WHY THE SOAP OPRAH? Indians on Oprah’s famed interview with Meghan Markle
Oprah Winfrey’s interviewing of the Duke and Duchess of Sussex, which was aired in the USA and UK on March 7 and 8 respectively has created speculative ripples across the world. The bold and candid exchange that was filmed in the distant, sunny lands of California unearthed a host of grim family disputes and prejudices that have rocked Britain’s royal foundations. Prince Harry and Meghan Markle’s contestation over racial discrimination and familial alienation triggered mixed reactions amongst their discerning audience, near and far. While some empathised with the couple’s challenging journey and praised their courage to be openly vulnerable, others slammed the interview as a publicity gimmick worthy of collective dismissal.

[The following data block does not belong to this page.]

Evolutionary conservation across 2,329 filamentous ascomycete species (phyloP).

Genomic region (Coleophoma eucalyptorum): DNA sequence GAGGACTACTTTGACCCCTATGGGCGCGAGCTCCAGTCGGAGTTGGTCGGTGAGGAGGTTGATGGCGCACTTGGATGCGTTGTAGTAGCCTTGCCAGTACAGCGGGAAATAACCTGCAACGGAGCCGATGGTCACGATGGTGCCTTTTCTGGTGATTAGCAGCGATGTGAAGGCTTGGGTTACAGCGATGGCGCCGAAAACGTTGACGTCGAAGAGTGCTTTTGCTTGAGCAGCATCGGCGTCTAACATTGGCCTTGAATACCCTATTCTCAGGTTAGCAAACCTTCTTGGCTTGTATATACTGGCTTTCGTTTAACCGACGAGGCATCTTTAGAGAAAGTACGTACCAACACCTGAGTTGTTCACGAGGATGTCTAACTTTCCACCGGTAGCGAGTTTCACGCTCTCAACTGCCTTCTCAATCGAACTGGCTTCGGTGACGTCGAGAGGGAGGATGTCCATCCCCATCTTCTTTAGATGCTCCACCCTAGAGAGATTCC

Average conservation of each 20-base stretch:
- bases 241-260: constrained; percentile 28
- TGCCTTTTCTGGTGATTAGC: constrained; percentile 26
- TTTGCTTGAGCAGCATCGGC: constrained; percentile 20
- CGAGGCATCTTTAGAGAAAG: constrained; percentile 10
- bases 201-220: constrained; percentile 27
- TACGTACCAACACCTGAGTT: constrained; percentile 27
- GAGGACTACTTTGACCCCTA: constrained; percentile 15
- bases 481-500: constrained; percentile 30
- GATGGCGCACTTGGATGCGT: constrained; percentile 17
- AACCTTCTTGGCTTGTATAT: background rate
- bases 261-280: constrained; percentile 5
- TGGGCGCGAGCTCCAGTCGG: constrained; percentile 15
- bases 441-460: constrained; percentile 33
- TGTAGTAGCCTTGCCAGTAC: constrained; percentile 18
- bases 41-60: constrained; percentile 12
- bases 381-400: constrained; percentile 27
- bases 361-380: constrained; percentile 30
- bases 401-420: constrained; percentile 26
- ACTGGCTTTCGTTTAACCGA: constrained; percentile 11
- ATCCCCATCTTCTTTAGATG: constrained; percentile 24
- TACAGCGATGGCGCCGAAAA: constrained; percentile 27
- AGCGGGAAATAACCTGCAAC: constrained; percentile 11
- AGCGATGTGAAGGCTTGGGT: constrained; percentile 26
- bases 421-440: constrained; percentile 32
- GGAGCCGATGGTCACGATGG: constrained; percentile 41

Almost a fortnight since the interview’s first broadcasts, condemners of racial discrimination remain firmly placed against indifferent realists who shrug stating, ‘what else did she expect as an outsider?’. Joining the latter, an entire bandwagon bemoans the evil influences cast by Markle on the otherwise innocent Prince Harry. In the meantime, I scoff and ponder over the relevance of this news sensation that sparked overnight while I was busy making an Eastward voyage to attend a dear friend’s wedding.